# ruby inject with conditional in block?

doing the first Project Euler question: summing the multiples of 3 and 5 between 1 and 1000, I came up with this (pretty simple)

``````sum = 0
1.upto(999) { |i| sum += i if 0 == i%3 || 0 ==  i%5 }
sum
``````

but I thought this would work but it doesn't, can someone show me what I'm doing wrong, or why it doesn't work?

``````1.upto(999).inject(0) { |sum, i| sum + i if 0 == i%3 || 0 ==  i%5 }
``````

thanks!

-

`inject` passes the result of the block through to the next iteration as the first argument. Your block will return `nil` when your `if` statement is false, which then gets passed back in as `sum`.

To get the correct answer, the block should return the current sum when it's false:

``````1.upto(999).inject(0) { |sum, i| (0 == i%3 || 0 ==  i%5) ? sum + i : sum }
``````
-
thanks for the quick reply. Point taken wrt acceptance rate –  Tonys May 23 '12 at 15:50

Complementary answer: if you're about to tackle Euler problems you should start to build your own extensions of reusable code. In this case, the first extension would be `Enumerable#sum`:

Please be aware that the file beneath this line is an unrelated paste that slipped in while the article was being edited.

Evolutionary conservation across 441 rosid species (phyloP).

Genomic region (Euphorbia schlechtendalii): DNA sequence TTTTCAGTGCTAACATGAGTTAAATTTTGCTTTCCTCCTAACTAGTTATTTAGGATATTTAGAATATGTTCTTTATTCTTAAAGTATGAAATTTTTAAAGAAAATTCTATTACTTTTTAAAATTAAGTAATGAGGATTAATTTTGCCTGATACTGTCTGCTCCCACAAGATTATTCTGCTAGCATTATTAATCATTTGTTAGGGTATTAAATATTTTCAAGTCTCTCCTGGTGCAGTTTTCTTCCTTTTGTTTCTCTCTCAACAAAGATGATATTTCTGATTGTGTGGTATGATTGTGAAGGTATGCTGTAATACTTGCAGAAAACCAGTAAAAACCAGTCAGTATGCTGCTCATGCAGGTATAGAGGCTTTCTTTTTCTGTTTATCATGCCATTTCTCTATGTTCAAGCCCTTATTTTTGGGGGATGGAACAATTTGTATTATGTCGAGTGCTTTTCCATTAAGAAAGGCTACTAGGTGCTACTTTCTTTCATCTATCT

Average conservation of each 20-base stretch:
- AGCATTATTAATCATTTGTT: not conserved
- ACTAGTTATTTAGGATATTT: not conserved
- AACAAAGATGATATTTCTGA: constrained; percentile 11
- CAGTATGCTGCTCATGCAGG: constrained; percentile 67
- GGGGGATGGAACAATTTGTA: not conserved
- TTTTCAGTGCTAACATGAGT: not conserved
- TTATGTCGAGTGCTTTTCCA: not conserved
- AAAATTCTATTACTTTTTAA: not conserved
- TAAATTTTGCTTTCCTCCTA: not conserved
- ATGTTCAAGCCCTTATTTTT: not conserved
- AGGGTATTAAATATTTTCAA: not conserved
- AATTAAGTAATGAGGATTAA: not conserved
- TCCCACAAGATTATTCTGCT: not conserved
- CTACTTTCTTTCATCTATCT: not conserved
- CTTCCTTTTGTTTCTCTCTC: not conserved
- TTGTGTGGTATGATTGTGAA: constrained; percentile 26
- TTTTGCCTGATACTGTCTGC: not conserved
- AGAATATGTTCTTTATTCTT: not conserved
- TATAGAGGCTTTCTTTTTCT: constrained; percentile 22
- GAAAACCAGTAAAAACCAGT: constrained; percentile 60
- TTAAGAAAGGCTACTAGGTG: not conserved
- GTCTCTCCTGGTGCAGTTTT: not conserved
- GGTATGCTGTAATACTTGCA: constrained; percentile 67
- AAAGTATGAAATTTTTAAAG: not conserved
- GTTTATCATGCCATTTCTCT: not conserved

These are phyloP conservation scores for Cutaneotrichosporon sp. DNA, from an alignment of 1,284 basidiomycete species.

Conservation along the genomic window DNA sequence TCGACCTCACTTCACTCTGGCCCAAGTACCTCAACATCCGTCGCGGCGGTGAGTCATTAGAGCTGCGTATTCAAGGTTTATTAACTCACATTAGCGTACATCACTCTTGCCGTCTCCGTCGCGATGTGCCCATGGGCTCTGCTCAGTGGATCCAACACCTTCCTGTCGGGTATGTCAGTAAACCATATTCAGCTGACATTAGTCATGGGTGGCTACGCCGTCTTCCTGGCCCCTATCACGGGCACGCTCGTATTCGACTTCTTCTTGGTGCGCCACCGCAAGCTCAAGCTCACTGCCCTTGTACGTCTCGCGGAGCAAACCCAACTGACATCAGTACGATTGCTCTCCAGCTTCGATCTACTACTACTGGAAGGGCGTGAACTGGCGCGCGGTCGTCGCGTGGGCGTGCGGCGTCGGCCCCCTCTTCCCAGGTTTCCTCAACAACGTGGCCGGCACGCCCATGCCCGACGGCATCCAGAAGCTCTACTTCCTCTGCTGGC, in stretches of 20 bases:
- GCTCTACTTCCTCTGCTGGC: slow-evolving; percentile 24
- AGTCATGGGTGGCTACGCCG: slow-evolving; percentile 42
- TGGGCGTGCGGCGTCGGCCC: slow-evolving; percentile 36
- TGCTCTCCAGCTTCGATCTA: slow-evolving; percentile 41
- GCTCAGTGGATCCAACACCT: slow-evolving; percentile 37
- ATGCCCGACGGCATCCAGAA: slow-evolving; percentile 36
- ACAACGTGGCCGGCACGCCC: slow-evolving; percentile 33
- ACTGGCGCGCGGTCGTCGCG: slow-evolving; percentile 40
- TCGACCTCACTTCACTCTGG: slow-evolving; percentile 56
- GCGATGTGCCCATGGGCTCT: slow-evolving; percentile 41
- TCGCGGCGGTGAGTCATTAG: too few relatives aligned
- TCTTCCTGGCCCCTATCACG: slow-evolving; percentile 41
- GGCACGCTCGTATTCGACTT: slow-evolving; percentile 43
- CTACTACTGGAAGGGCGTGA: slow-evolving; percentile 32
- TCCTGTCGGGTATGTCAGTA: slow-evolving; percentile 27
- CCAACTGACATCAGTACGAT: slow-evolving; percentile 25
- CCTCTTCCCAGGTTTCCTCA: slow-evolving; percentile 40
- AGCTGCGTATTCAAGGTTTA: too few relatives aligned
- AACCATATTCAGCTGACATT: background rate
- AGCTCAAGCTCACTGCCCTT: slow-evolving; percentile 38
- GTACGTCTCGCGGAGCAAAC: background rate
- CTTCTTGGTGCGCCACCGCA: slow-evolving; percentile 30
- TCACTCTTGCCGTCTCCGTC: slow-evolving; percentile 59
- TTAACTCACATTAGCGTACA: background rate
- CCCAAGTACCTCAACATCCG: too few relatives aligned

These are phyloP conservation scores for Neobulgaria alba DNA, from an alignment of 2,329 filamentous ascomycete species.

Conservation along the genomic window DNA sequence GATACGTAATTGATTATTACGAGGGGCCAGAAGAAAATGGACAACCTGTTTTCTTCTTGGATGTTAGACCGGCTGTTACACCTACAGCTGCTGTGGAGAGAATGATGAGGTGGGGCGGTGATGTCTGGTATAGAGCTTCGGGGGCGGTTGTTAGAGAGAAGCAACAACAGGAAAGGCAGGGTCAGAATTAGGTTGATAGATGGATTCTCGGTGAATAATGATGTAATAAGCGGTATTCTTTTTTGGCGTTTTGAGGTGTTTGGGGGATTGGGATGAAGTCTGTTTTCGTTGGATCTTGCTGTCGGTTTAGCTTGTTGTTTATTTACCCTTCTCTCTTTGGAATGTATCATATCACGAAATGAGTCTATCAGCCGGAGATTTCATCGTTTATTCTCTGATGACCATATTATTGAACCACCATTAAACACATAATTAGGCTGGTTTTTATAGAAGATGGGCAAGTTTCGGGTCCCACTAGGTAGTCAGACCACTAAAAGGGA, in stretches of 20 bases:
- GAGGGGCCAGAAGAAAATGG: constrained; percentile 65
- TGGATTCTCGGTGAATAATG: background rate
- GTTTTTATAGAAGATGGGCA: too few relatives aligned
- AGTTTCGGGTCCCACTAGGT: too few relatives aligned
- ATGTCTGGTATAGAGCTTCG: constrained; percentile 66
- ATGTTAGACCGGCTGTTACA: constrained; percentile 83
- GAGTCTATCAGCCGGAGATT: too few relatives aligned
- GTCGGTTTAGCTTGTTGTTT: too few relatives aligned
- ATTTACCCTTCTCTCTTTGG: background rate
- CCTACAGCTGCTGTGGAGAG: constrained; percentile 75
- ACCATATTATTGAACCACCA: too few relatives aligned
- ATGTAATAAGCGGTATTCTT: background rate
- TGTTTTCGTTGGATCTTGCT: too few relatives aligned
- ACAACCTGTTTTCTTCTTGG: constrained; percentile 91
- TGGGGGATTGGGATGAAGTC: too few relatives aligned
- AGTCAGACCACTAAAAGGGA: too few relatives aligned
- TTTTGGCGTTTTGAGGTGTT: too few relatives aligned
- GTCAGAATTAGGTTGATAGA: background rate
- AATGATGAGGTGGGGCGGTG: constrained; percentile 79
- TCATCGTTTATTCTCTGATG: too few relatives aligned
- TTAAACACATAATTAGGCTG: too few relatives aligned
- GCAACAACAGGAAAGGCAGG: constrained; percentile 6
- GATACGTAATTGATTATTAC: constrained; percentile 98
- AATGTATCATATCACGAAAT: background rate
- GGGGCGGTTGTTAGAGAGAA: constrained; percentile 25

``````module Enumerable
def sum
inject(0, :+)
end
end
``````

And now you can write a solution that separates the condition of the summatory (you can read it out loud and it makes sense, that's typical of functional/declarative style):

``````1.upto(999).select { |x| x % 3 == 0 || x % 5 == 0 }.sum
``````

You could even push it one step further and create `Fixnum#divisible_by?` so you can write:

``````1.upto(999).select { |x| x.divisible_by?(3) || x.divisible_by?(5) }.sum
``````

More: here it's not a problem, but later on strict implementations (those using arrays) will require too much memory. Try then with laziness:

``````require 'lazy'
1.upto(999).lazy.select { |x| x % 3 == 0 || x % 5 == 0 }.sum
``````
-
This is great info. I'm going to follow it as a few questions in and I see the usefulness of the advice. Thanks! –  Tonys May 25 '12 at 3:11
``````1.upto(999).inject(0) { |sum, i| sum += i if 0 == i%3 || 0 ==  i%5; sum }
``````

Would also work (note the `+=`).

-
thanks for the alt answer. This is closer to my initial setup and so I'd probably do it this way (more readable to me), I accepted the first answer because of the explanation of the error - the 'aha!' moment to me helped –  Tonys May 23 '12 at 15:52
Or, use `&` proc which addresses self.
``````(1..999).select{|x| x%3==0||x%5==0}.inject &:+
`(1..999).to_a.keep_if{|d| d%3 == 0 || d%5 == 0}.reduce(:+)` for completeness.